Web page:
Evaluating and Identifying Online Resources

Posted: 03/16/2014 in Assignments

I found an interesting journal article entitled: A workout for working memory. The article discusses how doing specific exercises may enhance the number of items held in working memory (WM). The WM is “one of the brains central components for reasoning and problem-solving” (Dingfelder, 2005, Intro).
I found the article interesting in that by improving ones working memory one may be able to increase their ability to problem solve and are better equipped to see different solutions to complex problems (Dingfelder, 2005). The article implied exercising WM by those afflicted with attention-deficit hyperactivity disorder (ADHD) might benefit from reduced behavioral symptoms.
The article can be found at: http://www.apa.org/monitor/sep05/workout.aspx
In finding the above article, I linked to the American Psychological Association (APA) Website. I found a wealth of information here to link to without becoming a member. You can link to the website at http://www.apa.org/index.aspx. I had the best results by putting in key words in the search field, and I then received a variety of different returns for looking at information, magazine articles, journal articles, book chapters, much of which was available without membership. It was easy to download the information into a PDF.
The second article I found was also on the APA site. The article is entitled: “Improving Learning” and can retrieved from http://www.apa.org/monitor/2011/07-08/ce-learning.aspx. The article includes an online quiz one can purchase for Continuing Education (CE) credit. I found this article very specific in highlighting specific needs to create learning outcomes. The article lists seven cognitive principles and ten additional principles (Graesser, 2011). Instructional designers can benefit from reviewing these principles and reflecting on them as they design training programs.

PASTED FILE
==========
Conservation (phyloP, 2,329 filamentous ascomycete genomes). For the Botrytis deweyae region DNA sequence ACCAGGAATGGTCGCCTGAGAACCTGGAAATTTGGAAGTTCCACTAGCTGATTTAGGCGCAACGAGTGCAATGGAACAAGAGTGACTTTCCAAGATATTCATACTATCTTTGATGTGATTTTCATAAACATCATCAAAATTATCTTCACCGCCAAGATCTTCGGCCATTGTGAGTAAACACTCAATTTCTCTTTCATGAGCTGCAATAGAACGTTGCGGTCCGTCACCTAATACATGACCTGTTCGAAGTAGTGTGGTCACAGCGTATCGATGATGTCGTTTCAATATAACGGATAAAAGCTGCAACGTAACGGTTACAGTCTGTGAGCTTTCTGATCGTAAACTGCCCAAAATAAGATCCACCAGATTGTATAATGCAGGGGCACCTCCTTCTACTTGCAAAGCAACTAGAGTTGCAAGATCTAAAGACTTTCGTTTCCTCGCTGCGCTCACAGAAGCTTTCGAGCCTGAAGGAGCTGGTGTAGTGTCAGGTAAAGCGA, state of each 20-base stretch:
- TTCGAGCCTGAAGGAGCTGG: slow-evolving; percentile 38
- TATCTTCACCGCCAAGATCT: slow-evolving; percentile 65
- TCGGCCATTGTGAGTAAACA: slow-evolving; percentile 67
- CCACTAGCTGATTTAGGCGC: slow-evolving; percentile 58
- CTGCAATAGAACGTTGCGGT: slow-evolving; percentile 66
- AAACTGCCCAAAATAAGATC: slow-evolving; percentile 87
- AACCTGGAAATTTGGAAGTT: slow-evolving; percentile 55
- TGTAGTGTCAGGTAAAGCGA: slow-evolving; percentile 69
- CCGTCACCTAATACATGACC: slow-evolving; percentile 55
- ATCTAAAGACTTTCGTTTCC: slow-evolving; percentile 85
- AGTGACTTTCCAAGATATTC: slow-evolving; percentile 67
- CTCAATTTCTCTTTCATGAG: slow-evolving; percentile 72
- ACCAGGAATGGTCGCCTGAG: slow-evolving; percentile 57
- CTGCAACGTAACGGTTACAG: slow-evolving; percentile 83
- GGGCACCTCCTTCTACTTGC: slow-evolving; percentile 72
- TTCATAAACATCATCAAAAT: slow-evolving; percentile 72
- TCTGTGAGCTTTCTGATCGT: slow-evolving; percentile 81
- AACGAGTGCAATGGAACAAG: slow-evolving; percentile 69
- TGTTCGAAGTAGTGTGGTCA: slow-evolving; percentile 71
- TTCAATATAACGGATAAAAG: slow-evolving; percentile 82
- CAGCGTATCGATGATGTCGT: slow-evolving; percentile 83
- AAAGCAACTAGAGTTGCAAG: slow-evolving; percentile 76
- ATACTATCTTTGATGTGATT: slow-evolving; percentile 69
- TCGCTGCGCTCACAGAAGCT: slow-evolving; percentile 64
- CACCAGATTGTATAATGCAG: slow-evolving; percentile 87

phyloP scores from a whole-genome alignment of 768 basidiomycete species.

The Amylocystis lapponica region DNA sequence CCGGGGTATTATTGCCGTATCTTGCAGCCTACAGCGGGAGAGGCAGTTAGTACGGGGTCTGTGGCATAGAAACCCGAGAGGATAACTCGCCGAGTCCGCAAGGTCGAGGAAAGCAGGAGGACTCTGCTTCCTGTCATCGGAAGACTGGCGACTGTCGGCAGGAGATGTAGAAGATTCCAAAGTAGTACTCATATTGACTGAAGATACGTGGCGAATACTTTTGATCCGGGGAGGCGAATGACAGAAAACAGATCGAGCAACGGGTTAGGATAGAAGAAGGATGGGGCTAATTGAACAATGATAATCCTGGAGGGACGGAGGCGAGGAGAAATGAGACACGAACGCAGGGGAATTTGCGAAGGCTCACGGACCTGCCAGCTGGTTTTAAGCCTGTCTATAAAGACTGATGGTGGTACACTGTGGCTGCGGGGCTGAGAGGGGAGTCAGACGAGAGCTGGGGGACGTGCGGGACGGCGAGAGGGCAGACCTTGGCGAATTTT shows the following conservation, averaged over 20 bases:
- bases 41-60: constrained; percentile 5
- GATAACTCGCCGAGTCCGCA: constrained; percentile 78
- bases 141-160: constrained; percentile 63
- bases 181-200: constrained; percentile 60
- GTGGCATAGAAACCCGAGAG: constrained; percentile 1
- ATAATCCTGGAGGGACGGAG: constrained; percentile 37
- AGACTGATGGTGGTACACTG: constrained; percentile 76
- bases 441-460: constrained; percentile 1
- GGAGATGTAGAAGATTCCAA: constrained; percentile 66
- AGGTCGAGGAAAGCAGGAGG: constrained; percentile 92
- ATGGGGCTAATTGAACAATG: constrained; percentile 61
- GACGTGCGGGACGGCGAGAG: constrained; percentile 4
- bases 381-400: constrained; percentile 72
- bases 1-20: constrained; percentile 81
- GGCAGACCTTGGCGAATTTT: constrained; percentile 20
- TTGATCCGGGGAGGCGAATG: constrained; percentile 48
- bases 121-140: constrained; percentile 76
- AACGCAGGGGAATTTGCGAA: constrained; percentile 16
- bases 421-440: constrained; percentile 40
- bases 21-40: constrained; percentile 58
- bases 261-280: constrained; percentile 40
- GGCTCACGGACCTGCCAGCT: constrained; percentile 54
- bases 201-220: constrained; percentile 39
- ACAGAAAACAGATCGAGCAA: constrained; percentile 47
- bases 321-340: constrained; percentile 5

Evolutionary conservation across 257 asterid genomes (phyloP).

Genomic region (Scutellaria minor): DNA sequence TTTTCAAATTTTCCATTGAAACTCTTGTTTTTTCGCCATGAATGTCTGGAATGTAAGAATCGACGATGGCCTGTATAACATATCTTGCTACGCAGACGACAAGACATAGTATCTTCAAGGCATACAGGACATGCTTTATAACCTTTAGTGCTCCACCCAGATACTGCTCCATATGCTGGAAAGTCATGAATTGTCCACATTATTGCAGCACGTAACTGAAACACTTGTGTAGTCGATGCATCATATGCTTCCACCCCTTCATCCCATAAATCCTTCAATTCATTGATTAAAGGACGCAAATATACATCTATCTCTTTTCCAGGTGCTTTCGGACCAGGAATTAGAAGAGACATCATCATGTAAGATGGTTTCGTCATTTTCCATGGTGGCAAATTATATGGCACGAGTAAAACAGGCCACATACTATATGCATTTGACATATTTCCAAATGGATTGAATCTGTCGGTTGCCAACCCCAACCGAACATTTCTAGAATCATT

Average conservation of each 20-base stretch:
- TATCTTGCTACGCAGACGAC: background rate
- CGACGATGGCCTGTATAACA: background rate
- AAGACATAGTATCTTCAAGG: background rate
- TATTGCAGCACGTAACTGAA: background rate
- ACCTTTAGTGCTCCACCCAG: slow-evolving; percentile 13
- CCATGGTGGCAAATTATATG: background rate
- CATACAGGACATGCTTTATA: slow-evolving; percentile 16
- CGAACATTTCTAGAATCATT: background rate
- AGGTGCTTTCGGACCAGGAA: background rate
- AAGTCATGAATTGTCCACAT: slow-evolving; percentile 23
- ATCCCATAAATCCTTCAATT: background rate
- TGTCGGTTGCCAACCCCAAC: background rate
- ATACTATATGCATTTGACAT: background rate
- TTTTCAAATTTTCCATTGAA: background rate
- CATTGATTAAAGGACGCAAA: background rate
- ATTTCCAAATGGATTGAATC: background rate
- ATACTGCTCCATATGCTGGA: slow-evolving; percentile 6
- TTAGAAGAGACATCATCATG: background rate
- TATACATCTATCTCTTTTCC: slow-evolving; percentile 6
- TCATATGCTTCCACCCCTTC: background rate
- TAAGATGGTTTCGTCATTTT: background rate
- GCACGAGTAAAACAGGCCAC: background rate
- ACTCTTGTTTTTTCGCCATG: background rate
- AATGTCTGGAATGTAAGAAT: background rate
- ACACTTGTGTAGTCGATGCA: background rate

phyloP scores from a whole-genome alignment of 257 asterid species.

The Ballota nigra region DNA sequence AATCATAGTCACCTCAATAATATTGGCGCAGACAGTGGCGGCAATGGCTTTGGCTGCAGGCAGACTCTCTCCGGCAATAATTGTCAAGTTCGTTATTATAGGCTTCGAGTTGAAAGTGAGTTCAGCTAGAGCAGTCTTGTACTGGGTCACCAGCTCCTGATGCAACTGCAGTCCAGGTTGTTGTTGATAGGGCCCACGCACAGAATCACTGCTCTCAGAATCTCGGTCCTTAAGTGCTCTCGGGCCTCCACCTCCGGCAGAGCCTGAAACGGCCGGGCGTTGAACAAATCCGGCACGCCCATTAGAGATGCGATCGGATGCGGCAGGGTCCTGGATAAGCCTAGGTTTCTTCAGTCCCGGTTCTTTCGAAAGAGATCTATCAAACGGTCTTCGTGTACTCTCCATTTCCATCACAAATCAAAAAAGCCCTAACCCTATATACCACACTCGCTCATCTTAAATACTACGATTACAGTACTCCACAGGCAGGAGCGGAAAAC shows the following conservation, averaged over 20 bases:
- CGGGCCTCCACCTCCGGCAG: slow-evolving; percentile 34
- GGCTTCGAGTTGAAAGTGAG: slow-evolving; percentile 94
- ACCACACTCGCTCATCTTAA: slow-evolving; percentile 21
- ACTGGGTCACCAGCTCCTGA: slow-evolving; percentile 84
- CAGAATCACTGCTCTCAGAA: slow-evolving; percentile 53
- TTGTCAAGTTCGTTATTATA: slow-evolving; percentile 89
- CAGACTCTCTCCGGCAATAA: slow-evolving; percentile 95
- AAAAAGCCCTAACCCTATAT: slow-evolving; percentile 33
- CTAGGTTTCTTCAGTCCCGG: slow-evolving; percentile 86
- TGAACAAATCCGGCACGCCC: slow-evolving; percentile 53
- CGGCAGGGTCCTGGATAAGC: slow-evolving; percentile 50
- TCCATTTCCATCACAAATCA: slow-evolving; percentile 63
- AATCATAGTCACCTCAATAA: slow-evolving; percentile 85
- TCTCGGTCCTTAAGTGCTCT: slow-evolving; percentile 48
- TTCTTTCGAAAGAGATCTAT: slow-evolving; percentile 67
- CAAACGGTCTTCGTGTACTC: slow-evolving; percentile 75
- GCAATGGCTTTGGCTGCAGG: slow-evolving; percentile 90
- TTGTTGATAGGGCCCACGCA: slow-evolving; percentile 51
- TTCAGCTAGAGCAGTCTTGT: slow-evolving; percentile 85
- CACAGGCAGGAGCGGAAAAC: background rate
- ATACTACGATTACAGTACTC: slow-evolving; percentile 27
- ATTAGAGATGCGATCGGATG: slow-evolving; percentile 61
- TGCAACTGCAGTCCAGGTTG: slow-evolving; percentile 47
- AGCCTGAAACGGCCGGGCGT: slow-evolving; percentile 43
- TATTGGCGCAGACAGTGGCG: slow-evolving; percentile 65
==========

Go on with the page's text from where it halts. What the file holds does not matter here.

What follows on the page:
These journal articles give insight on how the brain functions in reference to working memory (WM) and how this can possibly be improved to enhance problem solving, and how learning can be improved by the way the learning materials are structured. This information is valuable to potential Instructional Designers (IDs). IDs need to understand how the brain functions and they need to have knowledge of the best way to design and develop materials and programs that will provide the highest quality learning experience to the learners. I feel these articles and this website can provide additional resources and reference materials for IDs.
In addition to the APA website and the articles I found there, I wanted to find something fun and healthy for my brain. I went to the LiveStrong Website at http://www.livestrong.com/. In the search field, I just typed in “brain”. I found all types of interesting information, articles, pictures, recipies, and links to additional resources. Some of my favorites were how to eat right to feed the brain the nutrients it needs to operate correctly, and the links to the different games that I can play to improve my memory. In a way, the brain benefits from use, the same way a muscle benefits. The more it is used the stronger it will become.
Dingfelder, S. F. (2005). A workout for working memory. Journal of the American Psychological Association, 36(8), 48. Retrieved from http://www.apa.org/monitor/sep05/workout.aspx
Graesser, A. C. (2011). Improving Learning. Monitor on Psychology, 42(7), 58. Retrieved from http://www.apa.org/monitor/2011/07-08/ce-learning.aspx


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